A teratogen is an environmental agent that can adversely affect the unborn child, thus producing a birth defect. Teratogens include infectious agents, such as rubella, syphilis, and herpes, and chemicals. Chemical exposures can occur through lifestyle choices (e.g., alcohol, smoking, drugs) or exposure to environmental hazards (e.g., X rays, certain environmental chemicals). The teratogenicity, or nature and extent of harm to the fetus, is influenced by fetal genetic vulnerability, type and amount of teratogen, and timing of the exposure during pregnancy. For example, certain teratogens may have adverse effects only during critical periods of fetal development or after a certain amount of exposure. There are possible exceptions to these principles in which teratogenic exposures may not result in negative effects. There are also agents and conditions with possible, but unproven, effects on fetuses. Therefore, it is important to check with a knowledgeable source for possible consequences of exposure.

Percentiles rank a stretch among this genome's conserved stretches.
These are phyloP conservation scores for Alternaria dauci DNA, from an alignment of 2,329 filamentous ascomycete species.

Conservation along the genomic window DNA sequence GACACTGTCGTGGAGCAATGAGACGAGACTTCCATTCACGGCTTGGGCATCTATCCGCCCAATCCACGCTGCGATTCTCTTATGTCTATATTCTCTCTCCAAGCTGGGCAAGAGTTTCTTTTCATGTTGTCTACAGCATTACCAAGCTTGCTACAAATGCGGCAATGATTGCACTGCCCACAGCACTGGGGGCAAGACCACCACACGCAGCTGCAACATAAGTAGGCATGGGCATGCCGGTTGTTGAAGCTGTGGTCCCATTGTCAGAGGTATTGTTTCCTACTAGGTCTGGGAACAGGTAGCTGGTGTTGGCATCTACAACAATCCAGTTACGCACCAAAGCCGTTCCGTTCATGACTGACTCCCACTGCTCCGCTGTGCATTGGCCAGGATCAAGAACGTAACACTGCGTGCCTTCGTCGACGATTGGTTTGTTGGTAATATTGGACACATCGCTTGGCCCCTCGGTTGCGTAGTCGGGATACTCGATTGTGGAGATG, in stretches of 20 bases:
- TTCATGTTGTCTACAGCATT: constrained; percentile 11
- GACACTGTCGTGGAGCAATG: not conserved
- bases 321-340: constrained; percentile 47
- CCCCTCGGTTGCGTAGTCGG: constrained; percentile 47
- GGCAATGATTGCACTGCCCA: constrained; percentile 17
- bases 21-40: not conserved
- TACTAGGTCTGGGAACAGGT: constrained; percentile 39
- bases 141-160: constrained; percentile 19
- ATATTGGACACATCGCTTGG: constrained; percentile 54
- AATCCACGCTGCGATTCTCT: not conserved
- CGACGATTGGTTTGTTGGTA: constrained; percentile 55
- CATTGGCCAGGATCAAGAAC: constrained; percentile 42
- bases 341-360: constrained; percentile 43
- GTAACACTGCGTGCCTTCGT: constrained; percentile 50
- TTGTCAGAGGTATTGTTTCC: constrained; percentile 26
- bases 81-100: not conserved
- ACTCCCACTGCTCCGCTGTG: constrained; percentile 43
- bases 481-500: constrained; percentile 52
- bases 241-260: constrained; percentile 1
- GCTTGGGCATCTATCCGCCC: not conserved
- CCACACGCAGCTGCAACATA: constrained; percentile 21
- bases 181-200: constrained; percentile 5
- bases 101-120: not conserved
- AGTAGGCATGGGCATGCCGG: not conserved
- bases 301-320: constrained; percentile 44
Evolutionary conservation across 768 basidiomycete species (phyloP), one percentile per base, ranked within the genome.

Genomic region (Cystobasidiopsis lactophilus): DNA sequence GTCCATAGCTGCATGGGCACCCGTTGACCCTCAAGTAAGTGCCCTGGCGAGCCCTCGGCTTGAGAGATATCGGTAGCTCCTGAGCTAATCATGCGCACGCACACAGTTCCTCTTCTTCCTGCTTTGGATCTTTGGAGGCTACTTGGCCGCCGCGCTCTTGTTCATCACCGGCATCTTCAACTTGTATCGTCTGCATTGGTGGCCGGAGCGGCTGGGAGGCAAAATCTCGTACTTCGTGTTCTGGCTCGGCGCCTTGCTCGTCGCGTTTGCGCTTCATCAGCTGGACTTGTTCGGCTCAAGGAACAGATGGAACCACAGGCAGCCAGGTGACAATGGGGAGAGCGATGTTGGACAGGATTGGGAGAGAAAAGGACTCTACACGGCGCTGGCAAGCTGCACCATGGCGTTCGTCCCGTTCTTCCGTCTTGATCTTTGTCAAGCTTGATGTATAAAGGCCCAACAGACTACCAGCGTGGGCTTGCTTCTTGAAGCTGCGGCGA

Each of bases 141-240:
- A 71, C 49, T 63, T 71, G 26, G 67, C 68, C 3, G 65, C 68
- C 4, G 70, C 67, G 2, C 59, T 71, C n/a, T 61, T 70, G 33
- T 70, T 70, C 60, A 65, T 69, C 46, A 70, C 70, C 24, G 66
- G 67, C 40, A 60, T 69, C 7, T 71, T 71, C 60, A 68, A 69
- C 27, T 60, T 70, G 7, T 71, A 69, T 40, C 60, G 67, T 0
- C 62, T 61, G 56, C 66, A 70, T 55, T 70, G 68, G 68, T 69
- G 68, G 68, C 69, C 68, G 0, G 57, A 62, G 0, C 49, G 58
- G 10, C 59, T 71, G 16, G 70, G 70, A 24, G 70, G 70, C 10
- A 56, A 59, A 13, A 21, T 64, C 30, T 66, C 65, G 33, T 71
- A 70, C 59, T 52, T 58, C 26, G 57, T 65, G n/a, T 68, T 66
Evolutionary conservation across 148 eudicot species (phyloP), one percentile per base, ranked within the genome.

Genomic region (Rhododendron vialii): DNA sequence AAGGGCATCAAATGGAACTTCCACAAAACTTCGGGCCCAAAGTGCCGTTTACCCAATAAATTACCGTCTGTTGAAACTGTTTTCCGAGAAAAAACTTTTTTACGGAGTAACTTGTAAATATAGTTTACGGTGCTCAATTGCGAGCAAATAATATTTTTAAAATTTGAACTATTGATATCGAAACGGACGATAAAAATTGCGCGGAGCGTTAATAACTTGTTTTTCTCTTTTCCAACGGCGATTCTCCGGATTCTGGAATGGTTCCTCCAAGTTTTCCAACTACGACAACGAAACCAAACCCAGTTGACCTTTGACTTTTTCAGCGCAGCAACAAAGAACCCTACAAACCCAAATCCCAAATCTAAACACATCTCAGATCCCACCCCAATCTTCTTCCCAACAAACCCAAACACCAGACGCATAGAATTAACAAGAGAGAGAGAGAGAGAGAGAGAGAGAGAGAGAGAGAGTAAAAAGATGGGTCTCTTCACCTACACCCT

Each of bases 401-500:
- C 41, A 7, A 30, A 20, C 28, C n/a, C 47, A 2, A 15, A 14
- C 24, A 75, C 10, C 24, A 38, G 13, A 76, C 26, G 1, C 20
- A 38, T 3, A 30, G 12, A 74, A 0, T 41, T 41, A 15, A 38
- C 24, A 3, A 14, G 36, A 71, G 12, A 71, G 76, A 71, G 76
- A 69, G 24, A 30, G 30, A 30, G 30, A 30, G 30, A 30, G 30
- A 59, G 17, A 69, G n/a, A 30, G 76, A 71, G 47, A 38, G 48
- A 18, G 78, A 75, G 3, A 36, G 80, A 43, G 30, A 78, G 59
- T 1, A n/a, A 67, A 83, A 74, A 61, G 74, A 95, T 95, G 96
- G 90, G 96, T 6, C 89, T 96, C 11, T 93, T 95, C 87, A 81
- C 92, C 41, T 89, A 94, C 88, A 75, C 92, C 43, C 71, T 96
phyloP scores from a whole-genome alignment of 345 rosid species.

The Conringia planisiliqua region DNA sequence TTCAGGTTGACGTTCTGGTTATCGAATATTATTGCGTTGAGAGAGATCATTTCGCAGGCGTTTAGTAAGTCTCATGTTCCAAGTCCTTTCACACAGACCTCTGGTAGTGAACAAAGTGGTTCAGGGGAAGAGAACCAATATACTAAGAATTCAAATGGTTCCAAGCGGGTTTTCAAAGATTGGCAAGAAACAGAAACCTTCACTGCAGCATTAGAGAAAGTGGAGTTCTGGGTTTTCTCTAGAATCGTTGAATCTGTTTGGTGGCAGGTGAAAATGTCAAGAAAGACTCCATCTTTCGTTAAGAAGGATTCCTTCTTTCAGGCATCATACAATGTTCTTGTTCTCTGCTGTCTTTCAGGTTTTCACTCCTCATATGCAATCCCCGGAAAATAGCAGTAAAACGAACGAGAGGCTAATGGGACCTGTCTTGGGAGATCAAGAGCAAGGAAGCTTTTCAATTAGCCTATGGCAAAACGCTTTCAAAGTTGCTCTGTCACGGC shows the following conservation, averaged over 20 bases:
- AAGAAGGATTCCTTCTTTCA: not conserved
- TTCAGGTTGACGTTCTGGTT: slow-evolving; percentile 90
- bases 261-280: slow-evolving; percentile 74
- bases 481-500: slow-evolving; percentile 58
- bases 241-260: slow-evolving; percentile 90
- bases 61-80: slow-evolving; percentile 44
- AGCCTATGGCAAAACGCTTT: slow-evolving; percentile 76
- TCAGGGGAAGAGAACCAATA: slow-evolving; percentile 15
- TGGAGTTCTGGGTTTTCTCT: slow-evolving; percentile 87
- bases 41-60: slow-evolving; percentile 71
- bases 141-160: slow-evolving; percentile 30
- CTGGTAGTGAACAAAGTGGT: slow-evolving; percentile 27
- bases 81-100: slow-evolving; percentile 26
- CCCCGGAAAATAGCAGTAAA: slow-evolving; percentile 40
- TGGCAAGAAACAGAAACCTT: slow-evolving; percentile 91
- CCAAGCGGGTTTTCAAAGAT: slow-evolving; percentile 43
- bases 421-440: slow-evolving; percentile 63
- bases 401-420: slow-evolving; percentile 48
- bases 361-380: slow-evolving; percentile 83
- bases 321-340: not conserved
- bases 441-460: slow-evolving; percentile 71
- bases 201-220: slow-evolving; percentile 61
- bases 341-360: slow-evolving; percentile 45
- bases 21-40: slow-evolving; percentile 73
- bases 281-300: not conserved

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Kolberg, Kathleen J. Sipes. "Environmental Influences on Prenatal Development and Health." In Thomas Whitman, Thomas Merluzzi, and Robert White eds., Life-Span Perspectives on Health and Illness. Mahwah, NJ: Lawrence Erlbaum, 1999.
McCormick, Marie C., and Joanna E. Siegel, eds. Prenatal Care: Effectiveness and Implementation. Cambridge, Eng.: Cambridge University Press, 1999.
O'Rahilly, Ronan, and Fabiola Muller. Human Embryology and Teratology. New York: Wiley-Liss, 1992.
Schettler, Ted, Gina Solomon, Maria Valenti, and Annette Huddle. Generations at Risk: Reproductive Health and the Environment. Cambridge, MA: MIT Press, 1999.
Deena R. Palenchar
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